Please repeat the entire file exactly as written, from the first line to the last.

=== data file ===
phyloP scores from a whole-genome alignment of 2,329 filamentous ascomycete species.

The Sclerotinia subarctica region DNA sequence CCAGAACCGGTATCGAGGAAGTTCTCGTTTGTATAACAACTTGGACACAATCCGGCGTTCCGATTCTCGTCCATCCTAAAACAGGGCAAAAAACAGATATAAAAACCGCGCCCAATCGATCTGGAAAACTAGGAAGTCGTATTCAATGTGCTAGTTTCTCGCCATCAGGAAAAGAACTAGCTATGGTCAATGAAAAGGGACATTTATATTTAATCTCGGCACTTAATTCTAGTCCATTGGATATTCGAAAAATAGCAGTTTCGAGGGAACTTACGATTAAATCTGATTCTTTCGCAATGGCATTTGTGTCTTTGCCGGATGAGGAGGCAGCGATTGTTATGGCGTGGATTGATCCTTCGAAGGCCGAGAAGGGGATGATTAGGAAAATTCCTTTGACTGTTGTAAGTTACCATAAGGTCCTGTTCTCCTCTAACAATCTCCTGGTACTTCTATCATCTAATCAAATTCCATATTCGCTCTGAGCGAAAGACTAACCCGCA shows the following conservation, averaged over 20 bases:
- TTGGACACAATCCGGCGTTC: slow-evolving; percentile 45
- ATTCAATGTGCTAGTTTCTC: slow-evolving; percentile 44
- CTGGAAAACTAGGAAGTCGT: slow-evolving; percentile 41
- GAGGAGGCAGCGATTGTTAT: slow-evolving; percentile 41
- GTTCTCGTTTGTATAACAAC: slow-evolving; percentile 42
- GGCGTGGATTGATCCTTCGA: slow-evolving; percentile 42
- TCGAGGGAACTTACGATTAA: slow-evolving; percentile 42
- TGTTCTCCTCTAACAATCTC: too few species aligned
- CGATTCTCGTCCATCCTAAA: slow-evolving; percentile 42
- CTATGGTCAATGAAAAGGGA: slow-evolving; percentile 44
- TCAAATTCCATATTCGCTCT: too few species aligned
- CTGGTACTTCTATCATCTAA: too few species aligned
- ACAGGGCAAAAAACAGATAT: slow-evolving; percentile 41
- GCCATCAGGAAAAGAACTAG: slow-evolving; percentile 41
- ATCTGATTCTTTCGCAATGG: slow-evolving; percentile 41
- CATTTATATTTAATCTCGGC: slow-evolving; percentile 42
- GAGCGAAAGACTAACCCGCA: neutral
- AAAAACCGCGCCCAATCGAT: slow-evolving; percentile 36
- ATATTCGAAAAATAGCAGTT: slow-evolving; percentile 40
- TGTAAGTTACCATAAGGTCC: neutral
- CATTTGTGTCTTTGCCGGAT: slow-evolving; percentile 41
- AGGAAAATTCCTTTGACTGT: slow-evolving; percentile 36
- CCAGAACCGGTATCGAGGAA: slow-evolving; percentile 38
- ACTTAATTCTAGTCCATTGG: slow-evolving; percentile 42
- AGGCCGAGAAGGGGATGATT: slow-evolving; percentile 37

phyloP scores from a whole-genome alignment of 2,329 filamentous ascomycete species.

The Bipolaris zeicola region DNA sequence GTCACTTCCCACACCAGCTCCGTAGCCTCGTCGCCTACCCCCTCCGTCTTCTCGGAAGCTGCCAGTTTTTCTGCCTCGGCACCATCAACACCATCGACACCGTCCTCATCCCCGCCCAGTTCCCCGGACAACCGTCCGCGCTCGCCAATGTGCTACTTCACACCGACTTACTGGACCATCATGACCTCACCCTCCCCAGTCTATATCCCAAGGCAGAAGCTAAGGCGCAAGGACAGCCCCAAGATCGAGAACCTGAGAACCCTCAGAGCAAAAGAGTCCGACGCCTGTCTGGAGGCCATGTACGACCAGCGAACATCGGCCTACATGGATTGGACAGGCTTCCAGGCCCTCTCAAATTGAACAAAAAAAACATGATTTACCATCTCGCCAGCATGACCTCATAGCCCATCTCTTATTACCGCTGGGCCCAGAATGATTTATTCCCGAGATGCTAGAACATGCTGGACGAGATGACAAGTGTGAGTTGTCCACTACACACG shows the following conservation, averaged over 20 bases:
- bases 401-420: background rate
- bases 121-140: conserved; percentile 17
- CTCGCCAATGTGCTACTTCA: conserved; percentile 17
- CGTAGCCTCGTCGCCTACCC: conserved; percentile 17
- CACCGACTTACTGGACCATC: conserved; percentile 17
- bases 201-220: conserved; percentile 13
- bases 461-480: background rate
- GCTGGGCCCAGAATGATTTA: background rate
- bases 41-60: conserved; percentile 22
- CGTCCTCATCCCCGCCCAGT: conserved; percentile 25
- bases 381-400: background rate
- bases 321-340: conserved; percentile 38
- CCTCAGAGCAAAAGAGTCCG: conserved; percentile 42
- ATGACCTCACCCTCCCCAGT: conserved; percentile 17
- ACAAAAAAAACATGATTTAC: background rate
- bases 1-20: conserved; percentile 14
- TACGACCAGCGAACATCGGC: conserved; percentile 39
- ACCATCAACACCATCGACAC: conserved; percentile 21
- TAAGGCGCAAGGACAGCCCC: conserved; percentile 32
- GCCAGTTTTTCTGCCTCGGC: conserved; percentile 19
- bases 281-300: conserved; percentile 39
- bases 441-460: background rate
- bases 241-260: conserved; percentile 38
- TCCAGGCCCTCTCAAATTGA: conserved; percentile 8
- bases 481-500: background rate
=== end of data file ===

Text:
phyloP scores from a whole-genome alignment of 2,329 filamentous ascomycete species.

The Sclerotinia subarctica region DNA sequence CCAGAACCGGTATCGAGGAAGTTCTCGTTTGTATAACAACTTGGACACAATCCGGCGTTCCGATTCTCGTCCATCCTAAAACAGGGCAAAAAACAGATATAAAAACCGCGCCCAATCGATCTGGAAAACTAGGAAGTCGTATTCAATGTGCTAGTTTCTCGCCATCAGGAAAAGAACTAGCTATGGTCAATGAAAAGGGACATTTATATTTAATCTCGGCACTTAATTCTAGTCCATTGGATATTCGAAAAATAGCAGTTTCGAGGGAACTTACGATTAAATCTGATTCTTTCGCAATGGCATTTGTGTCTTTGCCGGATGAGGAGGCAGCGATTGTTATGGCGTGGATTGATCCTTCGAAGGCCGAGAAGGGGATGATTAGGAAAATTCCTTTGACTGTTGTAAGTTACCATAAGGTCCTGTTCTCCTCTAACAATCTCCTGGTACTTCTATCATCTAATCAAATTCCATATTCGCTCTGAGCGAAAGACTAACCCGCA shows the following conservation, averaged over 20 bases:
- TTGGACACAATCCGGCGTTC: slow-evolving; percentile 45
- ATTCAATGTGCTAGTTTCTC: slow-evolving; percentile 44
- CTGGAAAACTAGGAAGTCGT: slow-evolving; percentile 41
- GAGGAGGCAGCGATTGTTAT: slow-evolving; percentile 41
- GTTCTCGTTTGTATAACAAC: slow-evolving; percentile 42
- GGCGTGGATTGATCCTTCGA: slow-evolving; percentile 42
- TCGAGGGAACTTACGATTAA: slow-evolving; percentile 42
- TGTTCTCCTCTAACAATCTC: too few species aligned
- CGATTCTCGTCCATCCTAAA: slow-evolving; percentile 42
- CTATGGTCAATGAAAAGGGA: slow-evolving; percentile 44
- TCAAATTCCATATTCGCTCT: too few species aligned
- CTGGTACTTCTATCATCTAA: too few species aligned
- ACAGGGCAAAAAACAGATAT: slow-evolving; percentile 41
- GCCATCAGGAAAAGAACTAG: slow-evolving; percentile 41
- ATCTGATTCTTTCGCAATGG: slow-evolving; percentile 41
- CATTTATATTTAATCTCGGC: slow-evolving; percentile 42
- GAGCGAAAGACTAACCCGCA: neutral
- AAAAACCGCGCCCAATCGAT: slow-evolving; percentile 36
- ATATTCGAAAAATAGCAGTT: slow-evolving; percentile 40
- TGTAAGTTACCATAAGGTCC: neutral
- CATTTGTGTCTTTGCCGGAT: slow-evolving; percentile 41
- AGGAAAATTCCTTTGACTGT: slow-evolving; percentile 36
- CCAGAACCGGTATCGAGGAA: slow-evolving; percentile 38
- ACTTAATTCTAGTCCATTGG: slow-evolving; percentile 42
- AGGCCGAGAAGGGGATGATT: slow-evolving; percentile 37

phyloP scores from a whole-genome alignment of 2,329 filamentous ascomycete species.

The Bipolaris zeicola region DNA sequence GTCACTTCCCACACCAGCTCCGTAGCCTCGTCGCCTACCCCCTCCGTCTTCTCGGAAGCTGCCAGTTTTTCTGCCTCGGCACCATCAACACCATCGACACCGTCCTCATCCCCGCCCAGTTCCCCGGACAACCGTCCGCGCTCGCCAATGTGCTACTTCACACCGACTTACTGGACCATCATGACCTCACCCTCCCCAGTCTATATCCCAAGGCAGAAGCTAAGGCGCAAGGACAGCCCCAAGATCGAGAACCTGAGAACCCTCAGAGCAAAAGAGTCCGACGCCTGTCTGGAGGCCATGTACGACCAGCGAACATCGGCCTACATGGATTGGACAGGCTTCCAGGCCCTCTCAAATTGAACAAAAAAAACATGATTTACCATCTCGCCAGCATGACCTCATAGCCCATCTCTTATTACCGCTGGGCCCAGAATGATTTATTCCCGAGATGCTAGAACATGCTGGACGAGATGACAAGTGTGAGTTGTCCACTACACACG shows the following conservation, averaged over 20 bases:
- bases 401-420: background rate
- bases 121-140: conserved; percentile 17
- CTCGCCAATGTGCTACTTCA: conserved; percentile 17
- CGTAGCCTCGTCGCCTACCC: conserved; percentile 17
- CACCGACTTACTGGACCATC: conserved; percentile 17
- bases 201-220: conserved; percentile 13
- bases 461-480: background rate
- GCTGGGCCCAGAATGATTTA: background rate
- bases 41-60: conserved; percentile 22
- CGTCCTCATCCCCGCCCAGT: conserved; percentile 25
- bases 381-400: background rate
- bases 321-340: conserved; percentile 38
- CCTCAGAGCAAAAGAGTCCG: conserved; percentile 42
- ATGACCTCACCCTCCCCAGT: conserved; percentile 17
- ACAAAAAAAACATGATTTAC: background rate
- bases 1-20: conserved; percentile 14
- TACGACCAGCGAACATCGGC: conserved; percentile 39
- ACCATCAACACCATCGACAC: conserved; percentile 21
- TAAGGCGCAAGGACAGCCCC: conserved; percentile 32
- GCCAGTTTTTCTGCCTCGGC: conserved; percentile 19
- bases 281-300: conserved; percentile 39
- bases 441-460: background rate
- bases 241-260: conserved; percentile 38
- TCCAGGCCCTCTCAAATTGA: conserved; percentile 8
- bases 481-500: background rate